He constantly emphasizes to his staff, he said, the importance of a team mentality. “When we get on scene, you’re not going to be able to tell who is paid or volunteer. You’re going to see a Voorheesville shirt.”

Donovan echoed this idea. “Our goal is to create an environment where the paid and volunteer staff are, to everyone except themselves, indistinguishable. There isn’t, ‘Well, this one’s a paid staff member, and this one’s a volunteer.’ Everybody’s going to wear the same uniform, they’re all going to be doing the same jobs, and they’re all going to be trained the same way.”

E5’s training focuses on maintaining the kind of professionalism and teamwork, he said, that will assure everybody in the community that the local area ambulance squad is there for them.

The ambulance company knows the community best, Wildermuth said. So his company listens to and tries to accommodate their needs. “Later on, if the VAAS should say,” ‘You know what? We need more staffing during the weekends,’ then we’re able to adapt to fit those needs, and therefore satisfy the community,” Wildermuth said.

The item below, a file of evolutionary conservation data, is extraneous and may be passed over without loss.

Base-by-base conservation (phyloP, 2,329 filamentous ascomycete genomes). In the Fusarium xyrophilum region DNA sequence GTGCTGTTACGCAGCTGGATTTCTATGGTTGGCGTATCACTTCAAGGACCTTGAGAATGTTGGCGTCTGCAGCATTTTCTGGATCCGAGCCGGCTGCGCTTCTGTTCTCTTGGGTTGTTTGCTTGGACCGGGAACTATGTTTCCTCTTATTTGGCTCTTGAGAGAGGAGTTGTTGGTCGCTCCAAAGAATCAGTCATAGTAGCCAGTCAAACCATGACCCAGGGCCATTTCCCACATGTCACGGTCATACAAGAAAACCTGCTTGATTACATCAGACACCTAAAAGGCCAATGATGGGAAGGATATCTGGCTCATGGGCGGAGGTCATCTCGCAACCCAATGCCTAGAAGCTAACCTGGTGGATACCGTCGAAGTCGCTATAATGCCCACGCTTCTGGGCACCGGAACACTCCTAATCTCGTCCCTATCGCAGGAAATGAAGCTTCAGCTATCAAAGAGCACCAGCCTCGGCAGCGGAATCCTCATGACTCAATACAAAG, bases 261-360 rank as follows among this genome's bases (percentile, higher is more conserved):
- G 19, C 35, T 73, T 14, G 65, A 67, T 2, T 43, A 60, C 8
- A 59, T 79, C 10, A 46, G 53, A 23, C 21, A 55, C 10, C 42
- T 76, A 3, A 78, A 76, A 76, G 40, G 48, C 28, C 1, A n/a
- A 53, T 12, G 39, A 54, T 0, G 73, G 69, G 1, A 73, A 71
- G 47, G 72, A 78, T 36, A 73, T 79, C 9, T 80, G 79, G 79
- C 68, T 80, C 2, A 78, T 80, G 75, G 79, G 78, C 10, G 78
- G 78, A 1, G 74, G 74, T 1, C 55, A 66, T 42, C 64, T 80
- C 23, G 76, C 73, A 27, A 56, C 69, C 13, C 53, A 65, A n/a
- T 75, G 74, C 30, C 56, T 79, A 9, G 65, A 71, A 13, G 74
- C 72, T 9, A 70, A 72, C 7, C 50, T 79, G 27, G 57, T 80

The crew: Chris Hollywood, emergency medical technician; Lieutenant Kate Odell, Captain Mitchell Donovan; Treasurer Laura Blow; and Secretary Tom Dorn pose in front of a Voorheesville ambulance.

 

Ties to the community

In addition to any needed staff training, if requested to, the company can also step in to help the VAAS offer various kinds of training programs to the community.

Donovan, who will continue to work as a volunteer, said that he hopes the ambulance company will be able to offer “top-notch training” to the community in the future as well, possibly including not only such things as cardiopulmonary resuscitation and first aid but also defensive driving classes.